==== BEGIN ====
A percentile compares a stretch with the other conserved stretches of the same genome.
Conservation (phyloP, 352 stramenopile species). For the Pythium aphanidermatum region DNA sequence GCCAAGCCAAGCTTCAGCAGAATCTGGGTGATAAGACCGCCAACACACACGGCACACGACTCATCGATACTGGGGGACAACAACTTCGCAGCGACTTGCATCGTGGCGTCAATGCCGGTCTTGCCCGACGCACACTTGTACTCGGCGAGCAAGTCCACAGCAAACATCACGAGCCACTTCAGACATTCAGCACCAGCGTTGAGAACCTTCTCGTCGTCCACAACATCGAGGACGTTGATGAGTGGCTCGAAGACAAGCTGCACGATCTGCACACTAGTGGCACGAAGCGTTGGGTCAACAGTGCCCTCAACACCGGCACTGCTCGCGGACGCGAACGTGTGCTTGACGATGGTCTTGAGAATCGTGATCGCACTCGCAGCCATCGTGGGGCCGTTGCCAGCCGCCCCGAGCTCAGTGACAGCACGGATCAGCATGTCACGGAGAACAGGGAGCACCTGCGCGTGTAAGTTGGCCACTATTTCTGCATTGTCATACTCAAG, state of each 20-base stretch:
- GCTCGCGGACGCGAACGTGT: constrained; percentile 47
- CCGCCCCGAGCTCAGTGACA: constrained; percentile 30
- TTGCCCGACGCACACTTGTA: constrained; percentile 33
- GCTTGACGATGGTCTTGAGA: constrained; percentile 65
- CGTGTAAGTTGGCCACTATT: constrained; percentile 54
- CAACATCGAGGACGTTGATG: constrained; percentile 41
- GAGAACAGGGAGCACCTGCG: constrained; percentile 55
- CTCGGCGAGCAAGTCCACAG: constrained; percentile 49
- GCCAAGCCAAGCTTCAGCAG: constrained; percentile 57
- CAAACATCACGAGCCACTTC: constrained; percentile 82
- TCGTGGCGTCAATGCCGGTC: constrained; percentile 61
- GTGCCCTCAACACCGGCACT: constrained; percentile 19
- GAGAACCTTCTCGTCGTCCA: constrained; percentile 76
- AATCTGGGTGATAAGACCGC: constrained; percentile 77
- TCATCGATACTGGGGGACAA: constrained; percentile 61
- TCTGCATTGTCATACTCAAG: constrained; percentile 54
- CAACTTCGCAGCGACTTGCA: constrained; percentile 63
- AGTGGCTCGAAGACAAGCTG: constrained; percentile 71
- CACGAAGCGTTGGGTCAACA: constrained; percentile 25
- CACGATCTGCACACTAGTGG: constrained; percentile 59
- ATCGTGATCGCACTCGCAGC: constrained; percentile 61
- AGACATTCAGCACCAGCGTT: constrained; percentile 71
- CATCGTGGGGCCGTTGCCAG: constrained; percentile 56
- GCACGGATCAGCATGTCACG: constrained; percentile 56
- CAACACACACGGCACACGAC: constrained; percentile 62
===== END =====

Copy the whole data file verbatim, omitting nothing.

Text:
A percentile compares a stretch with the other conserved stretches of the same genome.
Conservation (phyloP, 352 stramenopile species). For the Pythium aphanidermatum region DNA sequence GCCAAGCCAAGCTTCAGCAGAATCTGGGTGATAAGACCGCCAACACACACGGCACACGACTCATCGATACTGGGGGACAACAACTTCGCAGCGACTTGCATCGTGGCGTCAATGCCGGTCTTGCCCGACGCACACTTGTACTCGGCGAGCAAGTCCACAGCAAACATCACGAGCCACTTCAGACATTCAGCACCAGCGTTGAGAACCTTCTCGTCGTCCACAACATCGAGGACGTTGATGAGTGGCTCGAAGACAAGCTGCACGATCTGCACACTAGTGGCACGAAGCGTTGGGTCAACAGTGCCCTCAACACCGGCACTGCTCGCGGACGCGAACGTGTGCTTGACGATGGTCTTGAGAATCGTGATCGCACTCGCAGCCATCGTGGGGCCGTTGCCAGCCGCCCCGAGCTCAGTGACAGCACGGATCAGCATGTCACGGAGAACAGGGAGCACCTGCGCGTGTAAGTTGGCCACTATTTCTGCATTGTCATACTCAAG, state of each 20-base stretch:
- GCTCGCGGACGCGAACGTGT: constrained; percentile 47
- CCGCCCCGAGCTCAGTGACA: constrained; percentile 30
- TTGCCCGACGCACACTTGTA: constrained; percentile 33
- GCTTGACGATGGTCTTGAGA: constrained; percentile 65
- CGTGTAAGTTGGCCACTATT: constrained; percentile 54
- CAACATCGAGGACGTTGATG: constrained; percentile 41
- GAGAACAGGGAGCACCTGCG: constrained; percentile 55
- CTCGGCGAGCAAGTCCACAG: constrained; percentile 49
- GCCAAGCCAAGCTTCAGCAG: constrained; percentile 57
- CAAACATCACGAGCCACTTC: constrained; percentile 82
- TCGTGGCGTCAATGCCGGTC: constrained; percentile 61
- GTGCCCTCAACACCGGCACT: constrained; percentile 19
- GAGAACCTTCTCGTCGTCCA: constrained; percentile 76
- AATCTGGGTGATAAGACCGC: constrained; percentile 77
- TCATCGATACTGGGGGACAA: constrained; percentile 61
- TCTGCATTGTCATACTCAAG: constrained; percentile 54
- CAACTTCGCAGCGACTTGCA: constrained; percentile 63
- AGTGGCTCGAAGACAAGCTG: constrained; percentile 71
- CACGAAGCGTTGGGTCAACA: constrained; percentile 25
- CACGATCTGCACACTAGTGG: constrained; percentile 59
- ATCGTGATCGCACTCGCAGC: constrained; percentile 61
- AGACATTCAGCACCAGCGTT: constrained; percentile 71
- CATCGTGGGGCCGTTGCCAG: constrained; percentile 56
- GCACGGATCAGCATGTCACG: constrained; percentile 56
- CAACACACACGGCACACGAC: constrained; percentile 62